DNA profiling can be used in crime investigations to identify a suspect using genetic matching of a forensic sample with the suspect’s DNA. Familial searching takes this one step further, and allows investigators to search an existing database of previous offenders for partial matches. Any individuals within the database who are related to the offender will therefore be identified, thus providing a lead to the offender.
In a comprehensive review published in Investigative Genetics today by Katsanis et al., the authors explore the various constraints surrounding current uses of familial searching, as well as challenges faced by policy makers. They discuss various ways in which constraints have been overcome and suggest several options for consideration when creating robust policies at both state and national level.
In the move towards an effective policy system, considerations of balancing crime fighting and public safety against potential impact on society must be made. Policy makers therefore contend with economic, logistical, social, ethical and legal issues surrounding familial searching, whilst maintaining the common goal of identifying criminals through this recent innovation in technology.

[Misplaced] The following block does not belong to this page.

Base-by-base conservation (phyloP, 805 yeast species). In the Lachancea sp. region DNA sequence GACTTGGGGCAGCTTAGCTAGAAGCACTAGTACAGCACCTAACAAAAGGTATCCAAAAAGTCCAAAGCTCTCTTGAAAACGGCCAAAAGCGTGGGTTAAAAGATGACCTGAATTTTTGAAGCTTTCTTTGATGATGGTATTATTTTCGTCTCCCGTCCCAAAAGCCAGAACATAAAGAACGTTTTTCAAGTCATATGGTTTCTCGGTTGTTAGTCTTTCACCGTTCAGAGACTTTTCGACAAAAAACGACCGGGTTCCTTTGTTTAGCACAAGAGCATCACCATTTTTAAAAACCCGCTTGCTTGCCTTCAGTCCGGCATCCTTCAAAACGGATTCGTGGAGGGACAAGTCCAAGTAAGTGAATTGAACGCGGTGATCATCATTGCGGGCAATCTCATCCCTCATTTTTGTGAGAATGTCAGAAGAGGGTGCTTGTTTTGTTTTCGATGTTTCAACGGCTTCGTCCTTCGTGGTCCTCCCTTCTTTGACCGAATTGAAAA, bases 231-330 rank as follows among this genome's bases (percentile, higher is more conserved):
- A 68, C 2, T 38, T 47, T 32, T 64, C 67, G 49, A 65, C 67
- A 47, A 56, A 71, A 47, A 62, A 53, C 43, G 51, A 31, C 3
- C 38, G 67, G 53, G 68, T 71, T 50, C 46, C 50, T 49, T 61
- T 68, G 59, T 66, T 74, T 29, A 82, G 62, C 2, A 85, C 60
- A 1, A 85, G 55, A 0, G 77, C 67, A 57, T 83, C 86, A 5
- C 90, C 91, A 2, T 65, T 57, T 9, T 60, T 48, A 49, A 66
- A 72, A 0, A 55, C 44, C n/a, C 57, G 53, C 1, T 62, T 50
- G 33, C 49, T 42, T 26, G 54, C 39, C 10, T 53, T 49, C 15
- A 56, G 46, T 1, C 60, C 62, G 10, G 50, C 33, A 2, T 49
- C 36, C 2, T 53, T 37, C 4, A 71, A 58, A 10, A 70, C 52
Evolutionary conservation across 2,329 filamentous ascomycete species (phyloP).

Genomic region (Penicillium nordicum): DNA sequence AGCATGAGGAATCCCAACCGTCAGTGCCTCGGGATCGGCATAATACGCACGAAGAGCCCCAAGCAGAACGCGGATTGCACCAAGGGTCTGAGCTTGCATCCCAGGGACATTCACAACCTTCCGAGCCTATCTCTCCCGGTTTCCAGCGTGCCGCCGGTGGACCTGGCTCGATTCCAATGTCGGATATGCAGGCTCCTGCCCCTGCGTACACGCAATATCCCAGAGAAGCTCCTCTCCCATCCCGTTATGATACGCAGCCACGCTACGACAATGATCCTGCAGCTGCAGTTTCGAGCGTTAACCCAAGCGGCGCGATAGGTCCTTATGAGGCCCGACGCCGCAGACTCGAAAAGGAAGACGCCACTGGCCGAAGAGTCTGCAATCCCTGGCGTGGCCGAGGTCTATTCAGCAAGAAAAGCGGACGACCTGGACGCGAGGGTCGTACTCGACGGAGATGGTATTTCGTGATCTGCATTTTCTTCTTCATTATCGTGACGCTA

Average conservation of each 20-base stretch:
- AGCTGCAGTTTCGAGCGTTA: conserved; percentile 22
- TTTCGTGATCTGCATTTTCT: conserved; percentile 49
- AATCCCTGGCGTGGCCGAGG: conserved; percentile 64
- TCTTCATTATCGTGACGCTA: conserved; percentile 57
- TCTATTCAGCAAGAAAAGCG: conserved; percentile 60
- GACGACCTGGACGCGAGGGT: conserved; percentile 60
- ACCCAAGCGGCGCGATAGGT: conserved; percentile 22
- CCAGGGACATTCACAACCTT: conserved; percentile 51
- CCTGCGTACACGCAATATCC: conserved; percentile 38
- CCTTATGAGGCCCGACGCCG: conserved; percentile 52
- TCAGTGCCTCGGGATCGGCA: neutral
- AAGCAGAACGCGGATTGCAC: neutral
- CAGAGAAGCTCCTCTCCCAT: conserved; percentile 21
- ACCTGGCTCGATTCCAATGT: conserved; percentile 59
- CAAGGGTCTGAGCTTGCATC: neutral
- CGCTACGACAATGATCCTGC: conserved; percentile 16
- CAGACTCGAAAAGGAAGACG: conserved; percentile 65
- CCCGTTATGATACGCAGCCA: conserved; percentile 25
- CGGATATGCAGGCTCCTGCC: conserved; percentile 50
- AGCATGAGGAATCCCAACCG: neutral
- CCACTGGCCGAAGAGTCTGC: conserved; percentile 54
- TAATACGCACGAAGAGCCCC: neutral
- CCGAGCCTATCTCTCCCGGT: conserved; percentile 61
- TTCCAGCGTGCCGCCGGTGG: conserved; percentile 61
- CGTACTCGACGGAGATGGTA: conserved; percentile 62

The authors highlight key policy options which may be considered when implementing the use of familial searching. These can be used to provide a basis on which policies can be formed, with the intention of improving the criminal justice system and convicting criminals.
Investigative Genetics publishes articles on the development and application of molecular genetics in a wide range of science disciplines with societal relevance. These include forensic issues and legal medicine, evolutionary, anthropological and historical studies, as well as epidemiology and biosafety. Research, reviews, or methodologies can be submitted via the online submission system and will benefit from a rapid peer review process and fast publication.
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